A genderqueer young adult and adult debut science fiction and fantasy author, Dill Werner writes for The Knight Agency under president and senior agent, NYT bestselling author Deidre Knight. They focus on diverse, nonbinary and/or trans* characters that validate the identities, sexualities, and genders of both teens and adults a like.
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Cisgaze and Nonbinary Exclusion
Yesterday, I saw a re-post of a chalkboard sign that was taken outside of a bookstore. It listed “Women + Books News,” which included a list of female authors in SFF. I was thrilled. One of my favorite authors scored a well-earned seven-figure deal with TOR. An author from my agency won her second Hugo back-to-back. But then…my heart sank and I heard that evil dysphoric voice whispering in my ear:
This will never include you. You’re non-binary trans*.
I don’t fit.
It would be easy to have lists say “Female and Non-Binary Authors.” However, the cisgaze means cis people don't think about these things. They don't think about us, the third genders. I'm not saying this solely for my comfort. More young people are identifying under the non-binary umbrella. We need to set an example for teens and young adults and provide a safe environment where they can express their gender without fear of exclusion. I personally want to set an example for my younger readers. It's a challenge to be out and proud as a non-binary person and to use gender neutral pronouns, but it is worth it. The freedom that comes from embracing your true self...I can't put it into words.
Why is it such a big deal? Put your name on the women's list, Dill.
I shouldn’t be included on lists that are allocated only to women or men because I am neither. I refuse to adhere to the privileges my assigned binary birth would give me in these regards. And being binary, whether trans or cis, is a privilege. “But it would be so much easier.” Not for me. I could fake being allocishet (allosexual/alloromantic cisgender heterosexual) until I was dead inside and my books were on the bestseller lists. But I won’t. I spent too long hiding because I was afraid and didn’t want people to hurt me physically or emotionally.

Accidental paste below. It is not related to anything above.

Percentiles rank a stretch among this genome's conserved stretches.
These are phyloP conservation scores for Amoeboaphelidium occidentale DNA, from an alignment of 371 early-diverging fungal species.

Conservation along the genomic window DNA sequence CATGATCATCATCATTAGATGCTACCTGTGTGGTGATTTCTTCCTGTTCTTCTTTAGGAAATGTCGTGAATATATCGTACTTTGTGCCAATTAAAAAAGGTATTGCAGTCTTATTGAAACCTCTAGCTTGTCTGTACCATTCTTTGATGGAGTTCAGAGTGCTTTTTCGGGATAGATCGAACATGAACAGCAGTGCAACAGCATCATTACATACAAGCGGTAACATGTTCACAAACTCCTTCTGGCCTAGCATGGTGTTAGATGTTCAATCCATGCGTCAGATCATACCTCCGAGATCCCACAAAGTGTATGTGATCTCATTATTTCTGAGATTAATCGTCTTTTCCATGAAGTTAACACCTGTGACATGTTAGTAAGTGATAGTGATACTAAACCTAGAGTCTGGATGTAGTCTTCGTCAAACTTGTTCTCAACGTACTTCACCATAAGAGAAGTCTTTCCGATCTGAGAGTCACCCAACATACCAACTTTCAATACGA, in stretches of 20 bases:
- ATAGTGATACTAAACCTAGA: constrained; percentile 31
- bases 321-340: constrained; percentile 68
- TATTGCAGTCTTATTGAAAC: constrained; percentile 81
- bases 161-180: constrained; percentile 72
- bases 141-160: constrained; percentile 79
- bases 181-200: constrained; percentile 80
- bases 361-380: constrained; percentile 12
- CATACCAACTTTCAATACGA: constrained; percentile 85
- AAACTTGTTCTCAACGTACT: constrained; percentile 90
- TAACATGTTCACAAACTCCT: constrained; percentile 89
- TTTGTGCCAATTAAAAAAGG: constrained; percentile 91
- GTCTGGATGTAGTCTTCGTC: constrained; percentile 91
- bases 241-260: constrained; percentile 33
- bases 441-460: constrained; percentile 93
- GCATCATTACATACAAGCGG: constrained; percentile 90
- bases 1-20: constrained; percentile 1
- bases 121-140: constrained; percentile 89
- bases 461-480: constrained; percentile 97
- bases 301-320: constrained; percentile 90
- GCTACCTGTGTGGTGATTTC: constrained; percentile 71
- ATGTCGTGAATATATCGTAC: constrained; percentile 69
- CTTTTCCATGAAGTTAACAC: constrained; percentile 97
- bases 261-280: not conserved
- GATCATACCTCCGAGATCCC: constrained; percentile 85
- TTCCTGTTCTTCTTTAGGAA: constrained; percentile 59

It’s harder for queer and trans* (trans-inclusive) people to find and keep jobs, get published, date, do any little thing because we don’t fit into the binary. I see the changes being made, the waves of feminism, and am glad. Throw your fists in the air, wear pink hats, march on cities for change, but remember there are others who face oppression in the shadows, too terrified to speak out or dealing with crippling dysphoria from these symbols of “freedom.” We’re struggling to be published and tell our OWN stories while cis people write transphobic pieces riddles with inacuracies.
Trans* and nonbinary people are called burdens and dismissed as excessive. We only want to live and be free from prejudice. In being ourselves, we make allocishets “uncomfortable.” That’s often seen as our fault. It’s not. We’re not to blame. Allocishets don’t know how to address us or treat us, and often feel as if they have to make an extra effort to accommodate our existence (i.e. learning to use new pronouns).